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Sound Quality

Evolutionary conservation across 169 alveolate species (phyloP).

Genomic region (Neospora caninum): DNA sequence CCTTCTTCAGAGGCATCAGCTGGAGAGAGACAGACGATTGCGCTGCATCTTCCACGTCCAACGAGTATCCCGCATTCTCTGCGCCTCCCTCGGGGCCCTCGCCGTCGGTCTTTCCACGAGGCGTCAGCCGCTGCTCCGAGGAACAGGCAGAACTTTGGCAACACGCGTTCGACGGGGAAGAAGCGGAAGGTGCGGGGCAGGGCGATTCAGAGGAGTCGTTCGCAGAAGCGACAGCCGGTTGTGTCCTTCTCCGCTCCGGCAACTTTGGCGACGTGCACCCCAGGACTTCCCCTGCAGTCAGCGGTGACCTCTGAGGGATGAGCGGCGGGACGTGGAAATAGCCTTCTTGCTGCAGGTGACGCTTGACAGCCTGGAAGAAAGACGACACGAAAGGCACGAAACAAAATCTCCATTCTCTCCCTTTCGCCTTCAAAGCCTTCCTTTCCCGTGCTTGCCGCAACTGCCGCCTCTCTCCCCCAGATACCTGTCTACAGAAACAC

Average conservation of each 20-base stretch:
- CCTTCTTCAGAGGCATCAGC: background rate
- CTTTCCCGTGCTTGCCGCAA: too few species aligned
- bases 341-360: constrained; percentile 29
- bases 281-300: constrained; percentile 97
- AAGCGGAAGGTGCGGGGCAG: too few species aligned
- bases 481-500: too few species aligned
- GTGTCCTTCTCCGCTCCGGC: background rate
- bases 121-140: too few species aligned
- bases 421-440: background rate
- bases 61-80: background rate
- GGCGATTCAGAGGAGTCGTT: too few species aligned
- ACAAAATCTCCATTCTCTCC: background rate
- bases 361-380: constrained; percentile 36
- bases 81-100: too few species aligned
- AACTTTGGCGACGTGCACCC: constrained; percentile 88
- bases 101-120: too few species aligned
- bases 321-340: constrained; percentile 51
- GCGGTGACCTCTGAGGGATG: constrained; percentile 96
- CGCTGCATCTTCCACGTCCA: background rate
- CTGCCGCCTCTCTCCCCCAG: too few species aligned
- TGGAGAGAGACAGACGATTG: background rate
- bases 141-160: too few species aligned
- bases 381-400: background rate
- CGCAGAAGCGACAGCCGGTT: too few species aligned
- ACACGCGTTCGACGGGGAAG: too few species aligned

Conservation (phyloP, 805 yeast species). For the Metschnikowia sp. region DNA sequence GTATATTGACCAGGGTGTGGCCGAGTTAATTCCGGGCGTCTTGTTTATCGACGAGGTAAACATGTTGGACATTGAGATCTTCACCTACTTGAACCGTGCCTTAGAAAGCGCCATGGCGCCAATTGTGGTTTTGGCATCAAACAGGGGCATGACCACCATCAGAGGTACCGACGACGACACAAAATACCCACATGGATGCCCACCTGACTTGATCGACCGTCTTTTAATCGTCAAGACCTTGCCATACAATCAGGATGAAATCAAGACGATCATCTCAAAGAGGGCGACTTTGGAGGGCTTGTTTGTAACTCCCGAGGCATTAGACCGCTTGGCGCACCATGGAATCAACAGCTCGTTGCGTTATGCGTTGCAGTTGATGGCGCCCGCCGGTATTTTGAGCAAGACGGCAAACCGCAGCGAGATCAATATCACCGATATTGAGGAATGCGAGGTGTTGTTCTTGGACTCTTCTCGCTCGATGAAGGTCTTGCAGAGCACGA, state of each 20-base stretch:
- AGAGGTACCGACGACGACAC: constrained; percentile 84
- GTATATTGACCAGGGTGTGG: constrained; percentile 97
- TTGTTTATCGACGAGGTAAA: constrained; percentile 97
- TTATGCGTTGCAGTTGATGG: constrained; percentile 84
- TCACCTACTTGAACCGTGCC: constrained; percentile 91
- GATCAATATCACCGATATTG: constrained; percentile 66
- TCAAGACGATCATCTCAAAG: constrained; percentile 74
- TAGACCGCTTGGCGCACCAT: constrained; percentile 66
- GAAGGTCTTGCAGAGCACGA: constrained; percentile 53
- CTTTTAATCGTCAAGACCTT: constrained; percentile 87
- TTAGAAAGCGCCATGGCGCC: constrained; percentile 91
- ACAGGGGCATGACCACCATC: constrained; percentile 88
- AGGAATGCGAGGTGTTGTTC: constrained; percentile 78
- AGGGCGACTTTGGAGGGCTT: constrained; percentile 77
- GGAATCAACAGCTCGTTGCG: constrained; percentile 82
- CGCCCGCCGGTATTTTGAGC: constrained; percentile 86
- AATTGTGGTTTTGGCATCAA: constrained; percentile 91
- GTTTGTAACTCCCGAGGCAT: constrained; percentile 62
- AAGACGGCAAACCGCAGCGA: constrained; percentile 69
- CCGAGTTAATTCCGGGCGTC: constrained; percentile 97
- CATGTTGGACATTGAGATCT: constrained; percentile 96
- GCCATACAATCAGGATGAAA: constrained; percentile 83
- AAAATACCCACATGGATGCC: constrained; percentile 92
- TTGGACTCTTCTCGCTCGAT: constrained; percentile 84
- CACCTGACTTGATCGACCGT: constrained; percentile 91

Although called a Screamer Fuzz Germanium it’s not strictly a fuzz-sounding device and offers a lot of different tones.  Certainly there are some nice thick and grainy fuzz tones, but with the combination of an Overdrive you can create a wide mix of sounds that range from strictly mild overdrive, to heavy distortion and fuzz.   https://www.youtube.com/watch?v=3lqgVdGDTvs&feature=youtu.be   The easiest way to describe the sounds over the three settings (whether using just the drive, the fuzz or both) is that the Germanium setting has a thicker and darker tone, the silicon setting has a smoother and more biting quality, and the LED setting has a louder and more aggressive (punchy) character that blends some characteristics of the other two.  The Tone knob has a very wide range, from heavy and dark to somewhat piercing, and so whether your amp, pickups and other gear is on the dark side or bright side it’s easy to dial into a pretty awesome sound.  The range of drive is significant, in that turned low (9-o’clock) you can hear some added energy in your tone and when pushed (3-o’clock) you can achieve some very nice ‘breaking-up’ qualities, but without masking the original sound of your amp and gear.  However, add in even a modest amount of fuzz (8-9 o’clock) and you not only get into some fantastic distortions, but the volume increases quite a bit, making for an awesome boost.  Overall, as you fiddle with the Drive, the Fuzz and the output Level there is plenty of headroom on tap.  As an added bonus, the Screamer Fuzz Germanium cleans up exceptionally well – crank up the Drive and Fuzz to about 12-noon each and the sound is fairly massive, but dial back on the guitar’s volume knob (to about half-way or less) and you get a good dirty crunch tone.  Of course, all of this pertains to a clean amp channel.  When working with a high-gain or dirty channel, the levels on this pedal will be affected by how dirty the amp signal is, but also how high the gain is on that channel.  Typically just a touch of fuzz and drive on the Screamer Fuzz Germanium will go a long way to hot-rod your dirty channel and without robbing it of the original characteristics and sound. It’s like modding a 5150 amp head… it still sounds like a 5150, but with an extra set of balls.